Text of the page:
This week, KCRW’s Young Creators Project is highlighting the work of two visual artists who spoke to Lindsay Preston-Zappas, founder and editor-in-chief of Contemporary Art Review Los Angeles.
In Ceci Apitz’s photograph, a hand dips a spoon into a colorful bowl of Fruit Loops. A carton floats above, pouring milk eerily into the bowl as if by magic. All of this is shot in front of a mottled yellow background, a color that seems to sing, “don’t worry, be happy.” Yet Apitz’s photograph is not a peaceful ode to blissfully eating breakfast cereals while watching Saturday morning cartoons.
Her project in fact began with research into the American food system and the harmful chemicals that get added to our processed foods, many of which are outlawed in other countries. To artfully convey this complex issue, 18-year-old Apitz set about recreating common foods using only inorganic and inedible objects.
For another image in the series, she pictures hands holding a juicy hamburger, the buns were made with foam, the lettuce with fake toy money, and the patty (inventively) was made from plastic toy dinosaurs. Apitz’s image, which first draws the viewer in with her joyful compositions and colors, offers a biting critique of our country’s food system. And here, a picture is worth 1,000 words.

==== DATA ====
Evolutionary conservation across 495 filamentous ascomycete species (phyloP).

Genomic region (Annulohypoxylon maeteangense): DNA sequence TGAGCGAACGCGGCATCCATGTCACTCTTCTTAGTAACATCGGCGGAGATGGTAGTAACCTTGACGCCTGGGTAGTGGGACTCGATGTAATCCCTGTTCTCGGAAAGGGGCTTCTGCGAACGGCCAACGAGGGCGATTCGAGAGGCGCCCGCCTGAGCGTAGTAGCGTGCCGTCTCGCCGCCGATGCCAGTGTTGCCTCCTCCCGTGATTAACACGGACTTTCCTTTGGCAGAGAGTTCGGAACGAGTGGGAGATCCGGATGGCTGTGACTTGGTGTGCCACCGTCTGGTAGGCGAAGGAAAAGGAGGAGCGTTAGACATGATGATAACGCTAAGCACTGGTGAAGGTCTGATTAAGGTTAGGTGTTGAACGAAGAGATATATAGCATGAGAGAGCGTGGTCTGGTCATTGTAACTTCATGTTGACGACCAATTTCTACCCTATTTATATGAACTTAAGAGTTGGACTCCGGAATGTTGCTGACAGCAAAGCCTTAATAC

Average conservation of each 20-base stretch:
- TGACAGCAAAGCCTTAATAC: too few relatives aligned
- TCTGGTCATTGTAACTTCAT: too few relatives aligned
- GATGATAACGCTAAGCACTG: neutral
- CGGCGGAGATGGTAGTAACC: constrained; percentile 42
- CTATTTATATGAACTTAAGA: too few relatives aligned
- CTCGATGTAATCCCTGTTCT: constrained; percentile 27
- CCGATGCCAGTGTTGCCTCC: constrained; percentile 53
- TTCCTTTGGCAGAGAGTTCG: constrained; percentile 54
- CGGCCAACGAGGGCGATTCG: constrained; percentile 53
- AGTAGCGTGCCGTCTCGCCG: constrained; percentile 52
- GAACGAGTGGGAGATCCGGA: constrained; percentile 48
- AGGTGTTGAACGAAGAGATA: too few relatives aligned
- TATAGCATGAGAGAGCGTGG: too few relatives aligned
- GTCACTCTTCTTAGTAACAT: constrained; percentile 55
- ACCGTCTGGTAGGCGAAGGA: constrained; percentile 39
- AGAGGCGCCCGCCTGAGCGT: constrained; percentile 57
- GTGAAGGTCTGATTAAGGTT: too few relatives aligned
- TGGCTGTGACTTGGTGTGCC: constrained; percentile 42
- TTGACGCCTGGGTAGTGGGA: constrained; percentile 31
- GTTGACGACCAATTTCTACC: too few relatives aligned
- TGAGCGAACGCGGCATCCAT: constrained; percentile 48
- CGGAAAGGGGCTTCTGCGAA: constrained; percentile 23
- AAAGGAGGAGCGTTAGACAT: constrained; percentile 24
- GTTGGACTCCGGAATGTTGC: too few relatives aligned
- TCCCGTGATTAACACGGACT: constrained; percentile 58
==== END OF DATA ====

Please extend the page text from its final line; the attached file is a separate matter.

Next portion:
In her application video for YCP, 20-year-old Kaia King-Hall talks about the male gaze and the damaging body images that young women internalize. “I was trained to think that it was my fault, being comfortable in my skin wasn’t ok, and that my body was something to be ashamed of.” Yet, King-Hall talks about how she’s recently been “reclaiming my power and my strength in all of that,” and how her art is a vehicle for self-empowerment.
Her black-and-white drawing pictures an androgynous figure with spiked hair, wearing only a bra, jumping into the air in front of a downtown cityscape. The image has a kind of superhero quality to it — a celebration of the female form that is unabashed, powerful, and free from limiting stereotypes.
During our interview, King-Hall mentioned that she doesn’t always know how to express herself with language. But her art has become a powerful tool for communication, self-discovery, and reclaiming her power. “Drawing became my outlet for everything I was experiencing, and that's how I realized that this is what I want to spend my life doing,” she explains. “Art has given me a sense of purpose and direction that I'm so grateful to have at such a young age. I also want people to be able to connect with my work in a way that makes them feel like they are not alone in their feelings.”